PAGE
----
Seedstock EDGE December 2015 - page 10

of members that were ingrained in the manner the other
breed o ces did business. Robin, the professional she is, set
the standard high, and it did not take long for the mem-
bers to see this new partnership was going to be better for
all members of the purebred swine industry. Overseeing
the pedigree department, one of Robin’s goals was to get
as many pedigrees out in a 24-hour turnaround as pos-
sible. Visiting other breed o ces, they are always amazed
by this time table and ask how that is accomplished.
Robin became more involved in the accounting activi-
ties at NSR, over the years, and was instrumental in the
conversion from the DOS nancial system to the Quick-
Books program, a few years ago. is was a huge under-
taking, and there were many days I wouldn’t have blamed
Robin for saying, “ at’s it; I am out of here.” But, she
realized the importance of a better nancial system for
the NSR and its members. e bene ts from this sys-
tem are contributing to the success of your association.
On a personal note, Robin, I am going to miss
our discussions over lunch. I appreciated your input
and sound advice you shared with me during a few
tough times. Most of all, thanks for being a friend.
Enjoy your time with your family, and always re-
member, you are loved by your other family, the pure-
bred swine industry. You are truly one of a kind.
Mike Paul
CEO, National Swine Registry
Open Mike
NJSA board member Bryan Rodibaugh titled an
article he contributed for the January 2002
stock EDGE
“One of a kind.” is article was cor-
rectly titled, as it described Robin Lucas and all she
has contributed to the purebred swine industry.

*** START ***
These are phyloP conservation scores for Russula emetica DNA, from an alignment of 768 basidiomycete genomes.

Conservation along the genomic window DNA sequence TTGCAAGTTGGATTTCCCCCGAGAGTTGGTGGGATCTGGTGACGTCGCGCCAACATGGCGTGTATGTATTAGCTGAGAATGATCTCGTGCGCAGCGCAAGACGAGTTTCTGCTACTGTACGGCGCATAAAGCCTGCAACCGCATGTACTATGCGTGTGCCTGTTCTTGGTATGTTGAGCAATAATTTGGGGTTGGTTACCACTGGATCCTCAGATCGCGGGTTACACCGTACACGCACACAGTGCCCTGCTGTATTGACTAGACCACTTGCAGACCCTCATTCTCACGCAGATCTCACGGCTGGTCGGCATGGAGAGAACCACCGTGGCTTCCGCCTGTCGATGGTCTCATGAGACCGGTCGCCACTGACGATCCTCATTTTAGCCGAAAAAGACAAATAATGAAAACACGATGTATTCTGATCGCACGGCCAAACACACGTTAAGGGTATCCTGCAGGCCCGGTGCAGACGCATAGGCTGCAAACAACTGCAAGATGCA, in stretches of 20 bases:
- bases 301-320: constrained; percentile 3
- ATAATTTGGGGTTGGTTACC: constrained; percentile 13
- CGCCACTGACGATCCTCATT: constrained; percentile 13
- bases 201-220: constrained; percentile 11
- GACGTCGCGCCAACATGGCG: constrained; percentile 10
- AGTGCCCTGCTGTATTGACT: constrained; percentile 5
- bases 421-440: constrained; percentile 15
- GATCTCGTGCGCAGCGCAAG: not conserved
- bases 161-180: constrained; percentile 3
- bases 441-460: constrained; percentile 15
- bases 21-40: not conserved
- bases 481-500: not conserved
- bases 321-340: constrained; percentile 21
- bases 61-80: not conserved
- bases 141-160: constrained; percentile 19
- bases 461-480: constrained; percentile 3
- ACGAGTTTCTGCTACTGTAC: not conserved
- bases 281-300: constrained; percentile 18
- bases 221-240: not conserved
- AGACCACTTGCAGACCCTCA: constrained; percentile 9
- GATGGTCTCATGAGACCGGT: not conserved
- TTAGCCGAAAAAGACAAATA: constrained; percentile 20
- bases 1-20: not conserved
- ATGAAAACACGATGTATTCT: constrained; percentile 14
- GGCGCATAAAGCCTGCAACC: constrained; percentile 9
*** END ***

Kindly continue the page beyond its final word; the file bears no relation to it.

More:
As many of you know, and for those who don’t, Robin
Lucas will be leaving the National Swine Registry (NSR) at
the end of the year. Early this summer, Robin said, “Hey, we
need to do lunch.” is statement was not uncommon here
as Robin and I have met over lunch many times to
discuss di erent ideas and issues that come to us on
a regular basis at the NSR o ce. However, I was
not expecting to hear that Robin made the decision
to leave NSR. Oh sure, we have all discussed di er-
ent plans for our future, but when she told me of
her decision, reality hit home. Her decision got me
reminiscing about changes in the way business is done
at the NSR and her contributions to our industry.
Robin started in 1975 with the American
Yorkshire Club (AYC). She started out as a l-
ing clerk, and as she gained more experience, she became
more involved in the show and sale process, along with
becoming a valued employee in the pedigree department.
With the introduction of a computer system into the
association business, Robin became a self-taught opera-
tor in the processing of pedigrees and the Swine Testing
and Genetic Evaluation System (STAGES)
In the summer of 1994, the AYC, the Hampshire Swine
Registry (HSR) and the United Duroc Swine Registry
(UDSR) came together to form the NSR, and in 1998, the
American Landrace Association (ALA) became the fourth
member of the NSR. I am not sure if anyone outside the
o ce would realize what a huge achievement this was and
the role Robin played in making this a smooth transition.
Folks, there was no magic switch to ip to get the di er-
ent breeds and the members entered into the computer
system. Many extra hours – after o ce hours and week-
ends – were put in to get all the information entered. Plus,
there was the added challenge of interacting with a new set
One of a kind
“Always remember, you
are loved by your other
family, the purebred
swine industry.”
To contact Mike, use your smartphone to
scan the code to the right or email him
December 2015
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